Overall, however, I found Lost in Shangri-La was a really engaging nonfiction read and worthy of its popularity. It also made me want to read more books set in New Guinea and other books about the Pacific front of World War II, which I often feel gets overlooked by the more well-trod ground of the European theater.
Excerpts from others’ reviews:
Bookfoolery and Babble – “While I would not say Lost in Shangri-La is the most exciting survival book I’ve ever read, nor a favorite, I enjoyed the reading and would say it’s above average as far as the research and detail.”
Man of La Book – “The real strength of the book is the characterization of the real-life figures . . . Each one is written about in a very personal way which makes you want to jump in the pages and shake their hands.
Sophisticated Dorkiness – “Lost in Shangri-La perfectly exemplifies everything that I love about narrative nonfiction . . . a story full of the dramatic ups and downs of the best adventure fiction.”
6 responses to “Lost in Shangri-La by Mitchell Zuckoff”
i love books with a WWII setting and i’m surprised this one completely missed me! i haven’t read too many nonfiction books that are set in WWII, but this one sounds really fascinating! I’m glad the book wasn’t over hyped and I’m definitely adding this one to my wishlist now.
I really enjoyed the way he was able to tell the stories of the islanders and the crash victims too. I thought that was fascinating. Glad you enjoyed the book!
Thanks so much for your review. I came across your blog as I was doing a Google search on Filipino Americans KIA (killed in action) World War II for research I’m conducting.
As a historian on the Filipino American experience in the U.S. (and being Filipino American myself), I’m completely amazed at the lack of awareness by the general public on the Filipino/Filipino American involvement during WWII. My grandfather served with the U.S. Army’s Philippine Scouts during WWII, was a Bataan Death March survivor, imprisoned in a camp by the Japanese and eventually was released and fought with the guerrillas until the end of the war. I’m in the process of researching his military career.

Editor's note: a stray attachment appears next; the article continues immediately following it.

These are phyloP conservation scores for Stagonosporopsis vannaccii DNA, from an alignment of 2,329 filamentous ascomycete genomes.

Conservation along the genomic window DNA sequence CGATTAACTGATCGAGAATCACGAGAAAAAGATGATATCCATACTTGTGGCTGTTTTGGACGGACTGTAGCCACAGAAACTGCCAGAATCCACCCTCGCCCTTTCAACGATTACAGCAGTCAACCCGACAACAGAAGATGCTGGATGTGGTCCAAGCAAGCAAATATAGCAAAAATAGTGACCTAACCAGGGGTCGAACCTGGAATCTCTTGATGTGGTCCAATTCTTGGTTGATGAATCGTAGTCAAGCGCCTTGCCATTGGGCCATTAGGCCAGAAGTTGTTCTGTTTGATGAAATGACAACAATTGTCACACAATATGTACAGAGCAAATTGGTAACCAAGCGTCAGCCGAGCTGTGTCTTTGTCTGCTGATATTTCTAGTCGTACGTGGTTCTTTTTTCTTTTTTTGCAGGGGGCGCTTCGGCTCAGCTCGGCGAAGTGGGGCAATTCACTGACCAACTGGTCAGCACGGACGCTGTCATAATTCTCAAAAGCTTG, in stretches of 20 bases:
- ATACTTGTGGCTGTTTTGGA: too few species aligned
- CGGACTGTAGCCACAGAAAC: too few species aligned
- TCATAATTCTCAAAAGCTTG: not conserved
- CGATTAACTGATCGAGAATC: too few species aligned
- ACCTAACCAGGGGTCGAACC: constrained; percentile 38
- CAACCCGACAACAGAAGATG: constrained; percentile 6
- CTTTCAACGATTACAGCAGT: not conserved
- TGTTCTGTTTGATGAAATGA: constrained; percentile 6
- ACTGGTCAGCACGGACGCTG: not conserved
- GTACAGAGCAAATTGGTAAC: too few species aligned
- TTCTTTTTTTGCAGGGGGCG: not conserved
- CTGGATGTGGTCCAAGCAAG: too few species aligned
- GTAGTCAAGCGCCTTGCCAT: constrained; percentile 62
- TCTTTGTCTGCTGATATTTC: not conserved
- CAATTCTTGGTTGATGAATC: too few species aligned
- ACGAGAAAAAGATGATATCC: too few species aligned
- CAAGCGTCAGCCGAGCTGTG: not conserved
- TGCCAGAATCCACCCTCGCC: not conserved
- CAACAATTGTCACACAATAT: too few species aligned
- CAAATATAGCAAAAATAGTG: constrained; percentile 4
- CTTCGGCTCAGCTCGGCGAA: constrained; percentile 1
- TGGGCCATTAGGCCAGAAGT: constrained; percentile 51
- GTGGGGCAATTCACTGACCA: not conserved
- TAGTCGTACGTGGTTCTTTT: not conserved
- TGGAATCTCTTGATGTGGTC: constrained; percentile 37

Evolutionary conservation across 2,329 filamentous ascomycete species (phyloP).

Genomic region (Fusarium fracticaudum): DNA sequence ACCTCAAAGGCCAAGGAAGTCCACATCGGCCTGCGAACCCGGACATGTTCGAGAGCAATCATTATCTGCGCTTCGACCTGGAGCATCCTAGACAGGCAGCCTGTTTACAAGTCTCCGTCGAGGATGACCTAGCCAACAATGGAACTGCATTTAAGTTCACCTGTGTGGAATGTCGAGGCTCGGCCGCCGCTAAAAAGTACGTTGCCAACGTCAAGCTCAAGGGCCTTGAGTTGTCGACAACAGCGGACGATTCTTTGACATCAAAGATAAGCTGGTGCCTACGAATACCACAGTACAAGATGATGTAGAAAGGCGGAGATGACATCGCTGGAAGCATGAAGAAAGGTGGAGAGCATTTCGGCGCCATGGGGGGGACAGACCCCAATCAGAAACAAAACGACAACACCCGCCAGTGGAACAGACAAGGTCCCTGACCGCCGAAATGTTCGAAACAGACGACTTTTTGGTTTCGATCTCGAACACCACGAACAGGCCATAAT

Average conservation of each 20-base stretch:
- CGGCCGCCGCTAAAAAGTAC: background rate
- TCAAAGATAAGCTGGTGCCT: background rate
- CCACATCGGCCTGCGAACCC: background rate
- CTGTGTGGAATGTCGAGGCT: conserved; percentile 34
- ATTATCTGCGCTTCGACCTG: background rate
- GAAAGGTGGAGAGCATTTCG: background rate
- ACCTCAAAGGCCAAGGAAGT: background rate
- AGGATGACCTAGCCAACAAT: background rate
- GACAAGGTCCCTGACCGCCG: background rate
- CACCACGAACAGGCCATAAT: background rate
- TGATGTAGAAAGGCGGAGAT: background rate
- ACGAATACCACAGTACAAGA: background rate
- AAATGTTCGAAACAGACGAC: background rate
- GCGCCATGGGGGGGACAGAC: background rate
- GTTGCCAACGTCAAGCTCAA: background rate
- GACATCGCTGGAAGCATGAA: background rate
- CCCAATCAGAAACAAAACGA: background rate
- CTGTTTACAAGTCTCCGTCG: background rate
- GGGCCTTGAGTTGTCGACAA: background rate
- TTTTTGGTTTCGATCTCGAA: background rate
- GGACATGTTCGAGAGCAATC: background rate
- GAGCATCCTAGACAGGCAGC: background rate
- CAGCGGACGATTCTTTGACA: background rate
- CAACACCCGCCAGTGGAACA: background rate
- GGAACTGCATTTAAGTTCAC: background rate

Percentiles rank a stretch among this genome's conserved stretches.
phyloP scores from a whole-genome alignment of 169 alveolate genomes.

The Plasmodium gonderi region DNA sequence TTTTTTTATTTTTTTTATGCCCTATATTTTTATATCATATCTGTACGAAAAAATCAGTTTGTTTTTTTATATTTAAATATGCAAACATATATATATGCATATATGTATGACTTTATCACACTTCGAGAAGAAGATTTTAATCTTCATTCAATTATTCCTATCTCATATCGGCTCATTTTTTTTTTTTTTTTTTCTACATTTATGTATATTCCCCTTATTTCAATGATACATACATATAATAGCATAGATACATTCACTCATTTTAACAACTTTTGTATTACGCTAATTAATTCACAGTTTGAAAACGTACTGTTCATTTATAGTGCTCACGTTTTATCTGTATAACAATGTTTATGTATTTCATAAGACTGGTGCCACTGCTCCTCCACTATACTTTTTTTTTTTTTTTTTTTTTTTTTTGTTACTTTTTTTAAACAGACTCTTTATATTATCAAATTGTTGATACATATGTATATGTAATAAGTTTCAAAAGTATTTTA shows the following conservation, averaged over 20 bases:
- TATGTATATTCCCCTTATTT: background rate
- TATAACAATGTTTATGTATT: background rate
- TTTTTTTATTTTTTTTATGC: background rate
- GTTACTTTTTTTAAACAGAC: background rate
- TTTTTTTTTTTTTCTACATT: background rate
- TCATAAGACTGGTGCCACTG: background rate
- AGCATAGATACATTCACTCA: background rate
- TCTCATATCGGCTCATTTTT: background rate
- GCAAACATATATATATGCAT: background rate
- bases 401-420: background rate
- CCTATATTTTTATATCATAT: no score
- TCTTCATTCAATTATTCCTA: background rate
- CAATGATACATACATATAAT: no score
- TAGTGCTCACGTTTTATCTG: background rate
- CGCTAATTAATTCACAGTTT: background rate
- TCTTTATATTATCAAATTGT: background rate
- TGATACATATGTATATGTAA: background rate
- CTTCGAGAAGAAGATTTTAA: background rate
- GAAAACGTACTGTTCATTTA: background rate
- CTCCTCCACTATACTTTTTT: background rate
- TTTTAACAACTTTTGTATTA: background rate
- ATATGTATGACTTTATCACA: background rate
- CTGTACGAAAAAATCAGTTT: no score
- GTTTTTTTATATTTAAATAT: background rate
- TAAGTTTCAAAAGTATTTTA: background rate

As a result of your review, I’m now going to pick up “Lost in Shangri-La” to read, but most importantly, do research on the Filipino American paratroopers who were involved in this mission. Thanks so much!
>>>World War II is a seemingly inexhaustible source of incredible stories.
Oh my God, this is so true. I don’t think I’ve ever seen this thought said before, but it’s so, so true. There are so many perspectives to tell stories from in this era, and many of them are unrelentingly fascinating.
Nice review. I just finished this book yesterday and loved it! The meticulous research Zuckoff did definitely came through in the narrative. Your observation that the book benefited from being written present day is spot-on. So many fascinating insights from all the different sides would have been completely overlooked.
toothy – This is a good pick if you haven’t read a lot of WWII nonfiction, I think.
Kim – Thanks for recommending the book in your review. 🙂
Ron – Thanks so much for stopping by! Glad I could point you to this book. Best to you in your research – your grandfather’s story sounds incredible.
Jenny – When I stop and think about it, I realize how much what I know about WWII is concentrated on the events of just a few countries, when events were happening in so many places of the world, but are lesser known to us.
Jenna – Glad you enjoyed the book too!